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Goethe, Napoleon, San Filippo Neri: human and mystical understanding

Erfurt, 2 October 1808. Napoleon receives Johann Wolfgang Goethe: the audience between the most authoritative statesman in Europe and the supreme artist of the time strengthens the deep dialogue between the French emperor and the German poet. A two-way harmony: “Vous êtes un homme” is the saying dedicated by Napoleon to Goethe who, adorned by the cross of the Napoleonic legion, uttered the aphorism “my emperor” to celebrate the donor of high honor. The elective affinity was taken up by the bestseller “The poet and the emperor” of Gustav Seibt awarded by the Sigmund Freud Prize for scientific literature. Goethe was an enlightened man who appreciated human honesty. The essay “Filippo Neri. The witty Saint” preserves the identikit of the “second apostle of Rome” described by the German author. «Filippo Neri – as Goethe said – was concerned to bring together religiosity, actually holiness, to the things of the world, to introduce the sense of the divine into secular life, to lay the groundwork for a reform». Goethe showed an aversion to Catholicism without, however, renouncing to participate as an artist in religious rites, praising certain of them for music and holy luxury and calling them several hidden and barbarians.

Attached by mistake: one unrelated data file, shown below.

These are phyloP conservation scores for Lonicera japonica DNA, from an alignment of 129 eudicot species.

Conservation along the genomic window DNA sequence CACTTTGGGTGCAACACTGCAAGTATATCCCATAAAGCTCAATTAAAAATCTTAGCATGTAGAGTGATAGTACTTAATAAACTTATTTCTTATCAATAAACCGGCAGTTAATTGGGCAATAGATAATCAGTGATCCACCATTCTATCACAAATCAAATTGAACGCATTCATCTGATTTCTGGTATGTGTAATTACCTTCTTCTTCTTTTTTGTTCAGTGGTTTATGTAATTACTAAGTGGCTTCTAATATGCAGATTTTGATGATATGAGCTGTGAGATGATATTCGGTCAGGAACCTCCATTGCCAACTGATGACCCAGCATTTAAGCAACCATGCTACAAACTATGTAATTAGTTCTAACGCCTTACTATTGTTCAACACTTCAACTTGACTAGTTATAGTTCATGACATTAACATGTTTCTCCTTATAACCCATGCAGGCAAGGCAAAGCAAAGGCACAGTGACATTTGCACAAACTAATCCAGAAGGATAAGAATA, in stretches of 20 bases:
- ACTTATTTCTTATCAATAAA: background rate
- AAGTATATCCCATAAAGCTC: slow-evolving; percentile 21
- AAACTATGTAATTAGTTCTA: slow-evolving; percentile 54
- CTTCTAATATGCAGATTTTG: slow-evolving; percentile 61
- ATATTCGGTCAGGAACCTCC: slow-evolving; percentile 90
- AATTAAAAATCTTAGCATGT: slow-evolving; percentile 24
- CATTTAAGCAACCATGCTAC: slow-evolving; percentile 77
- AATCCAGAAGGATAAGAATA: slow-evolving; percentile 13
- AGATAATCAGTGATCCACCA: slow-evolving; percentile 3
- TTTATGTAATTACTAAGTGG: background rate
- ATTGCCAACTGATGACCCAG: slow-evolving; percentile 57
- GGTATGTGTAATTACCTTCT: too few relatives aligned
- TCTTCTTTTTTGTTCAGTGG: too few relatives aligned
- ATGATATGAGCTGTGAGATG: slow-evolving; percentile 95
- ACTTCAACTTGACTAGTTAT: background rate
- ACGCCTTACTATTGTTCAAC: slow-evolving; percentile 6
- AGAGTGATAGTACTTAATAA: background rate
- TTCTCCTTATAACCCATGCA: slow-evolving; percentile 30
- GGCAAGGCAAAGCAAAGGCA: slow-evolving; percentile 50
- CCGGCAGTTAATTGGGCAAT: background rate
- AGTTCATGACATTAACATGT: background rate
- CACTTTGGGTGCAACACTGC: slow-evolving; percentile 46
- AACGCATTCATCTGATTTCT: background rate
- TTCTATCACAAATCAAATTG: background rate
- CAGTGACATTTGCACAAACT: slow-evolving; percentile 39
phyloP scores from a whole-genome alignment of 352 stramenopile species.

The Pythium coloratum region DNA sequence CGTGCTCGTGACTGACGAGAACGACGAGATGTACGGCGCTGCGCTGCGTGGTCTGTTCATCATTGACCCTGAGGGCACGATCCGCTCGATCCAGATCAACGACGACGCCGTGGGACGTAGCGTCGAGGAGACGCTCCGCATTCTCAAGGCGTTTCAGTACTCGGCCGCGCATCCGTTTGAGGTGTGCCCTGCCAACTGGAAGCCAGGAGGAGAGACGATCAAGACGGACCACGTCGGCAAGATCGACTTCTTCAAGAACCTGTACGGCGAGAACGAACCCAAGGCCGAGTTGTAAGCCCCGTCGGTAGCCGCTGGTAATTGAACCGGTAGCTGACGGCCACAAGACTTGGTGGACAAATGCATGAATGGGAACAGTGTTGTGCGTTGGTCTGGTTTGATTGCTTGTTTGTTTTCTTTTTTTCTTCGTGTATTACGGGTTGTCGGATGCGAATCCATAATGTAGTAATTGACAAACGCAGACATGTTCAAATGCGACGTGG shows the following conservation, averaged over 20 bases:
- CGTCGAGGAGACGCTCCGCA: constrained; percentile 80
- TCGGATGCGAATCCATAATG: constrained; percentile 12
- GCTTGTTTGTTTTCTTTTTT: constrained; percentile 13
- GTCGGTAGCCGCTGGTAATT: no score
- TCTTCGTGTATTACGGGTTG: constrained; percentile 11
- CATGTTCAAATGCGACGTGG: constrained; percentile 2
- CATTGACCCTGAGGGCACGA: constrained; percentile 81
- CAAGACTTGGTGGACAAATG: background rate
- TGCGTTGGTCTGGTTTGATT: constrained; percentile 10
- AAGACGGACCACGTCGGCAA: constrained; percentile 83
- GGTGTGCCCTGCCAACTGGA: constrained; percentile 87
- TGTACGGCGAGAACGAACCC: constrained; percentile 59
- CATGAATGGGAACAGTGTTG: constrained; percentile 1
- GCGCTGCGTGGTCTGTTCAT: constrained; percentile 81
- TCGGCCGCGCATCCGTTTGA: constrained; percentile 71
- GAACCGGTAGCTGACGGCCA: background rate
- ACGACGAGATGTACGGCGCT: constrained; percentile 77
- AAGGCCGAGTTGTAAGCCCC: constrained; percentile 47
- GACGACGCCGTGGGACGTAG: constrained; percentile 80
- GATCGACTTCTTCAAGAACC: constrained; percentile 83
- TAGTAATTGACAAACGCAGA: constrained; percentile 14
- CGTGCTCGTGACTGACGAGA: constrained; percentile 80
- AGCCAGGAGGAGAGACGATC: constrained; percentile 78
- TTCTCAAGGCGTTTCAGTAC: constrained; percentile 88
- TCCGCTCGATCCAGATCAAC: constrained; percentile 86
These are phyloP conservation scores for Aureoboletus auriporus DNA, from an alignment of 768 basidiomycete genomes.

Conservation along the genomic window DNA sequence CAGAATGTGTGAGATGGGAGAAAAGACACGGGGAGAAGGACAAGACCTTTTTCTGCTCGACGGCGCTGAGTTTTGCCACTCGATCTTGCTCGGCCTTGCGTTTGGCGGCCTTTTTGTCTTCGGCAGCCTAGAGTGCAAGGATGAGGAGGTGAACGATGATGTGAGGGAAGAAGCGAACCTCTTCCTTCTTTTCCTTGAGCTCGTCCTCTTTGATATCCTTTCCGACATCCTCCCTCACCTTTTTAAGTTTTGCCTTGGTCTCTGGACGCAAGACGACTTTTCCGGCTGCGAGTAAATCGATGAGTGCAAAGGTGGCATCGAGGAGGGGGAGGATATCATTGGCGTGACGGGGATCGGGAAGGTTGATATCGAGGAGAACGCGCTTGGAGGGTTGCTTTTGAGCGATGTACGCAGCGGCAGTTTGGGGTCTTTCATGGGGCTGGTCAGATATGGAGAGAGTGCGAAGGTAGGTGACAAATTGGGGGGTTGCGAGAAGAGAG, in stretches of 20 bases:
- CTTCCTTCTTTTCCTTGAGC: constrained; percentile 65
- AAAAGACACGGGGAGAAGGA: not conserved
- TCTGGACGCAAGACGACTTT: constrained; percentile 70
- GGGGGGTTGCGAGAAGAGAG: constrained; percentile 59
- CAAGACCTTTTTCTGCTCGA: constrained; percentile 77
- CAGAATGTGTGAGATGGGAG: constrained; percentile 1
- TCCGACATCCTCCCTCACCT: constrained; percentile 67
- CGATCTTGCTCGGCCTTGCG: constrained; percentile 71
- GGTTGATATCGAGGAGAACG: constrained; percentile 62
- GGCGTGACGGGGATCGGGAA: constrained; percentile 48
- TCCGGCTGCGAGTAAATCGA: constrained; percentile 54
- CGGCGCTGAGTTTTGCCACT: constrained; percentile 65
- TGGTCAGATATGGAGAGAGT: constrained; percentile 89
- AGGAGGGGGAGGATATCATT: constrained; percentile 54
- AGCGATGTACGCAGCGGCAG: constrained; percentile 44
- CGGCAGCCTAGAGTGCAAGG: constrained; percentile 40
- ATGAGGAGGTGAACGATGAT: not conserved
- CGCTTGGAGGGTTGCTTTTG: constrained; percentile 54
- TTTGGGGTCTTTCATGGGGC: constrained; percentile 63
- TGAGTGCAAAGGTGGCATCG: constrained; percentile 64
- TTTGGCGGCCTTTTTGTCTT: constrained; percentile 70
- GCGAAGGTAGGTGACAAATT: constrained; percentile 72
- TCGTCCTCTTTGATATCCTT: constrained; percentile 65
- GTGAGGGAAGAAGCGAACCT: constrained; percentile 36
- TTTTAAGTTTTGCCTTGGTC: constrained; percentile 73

This sensibility evolved on the synthesis between Nature and Art, past and present, spirituality and sensuality, caused by the decisive step: the journey to Italy (1786 – 1788) taken by the German playwright.

In Rome Goethe wrote «How happy I am now to enter completely into Catholicism and to know it in all its depth!» and later claimed «As a poet, I am a polytheist; as a naturalist, I am a pantheist; as a moral being, I am a theist; and I need all these forms to express my feeling».

Goethe, now dying, revealed to his friend Johann Peter Eckermann: If I am asked whether or not it belongs to my nature to express in front of Christ respect and adoration, I answer: absolutely! I bow before Him as the divine revelation of the highest principle of morality. But if I am asked whether it is in my nature to worship the sun, I also answer: certainly! […] In it I adore the light and the procreative force of God. [… ]».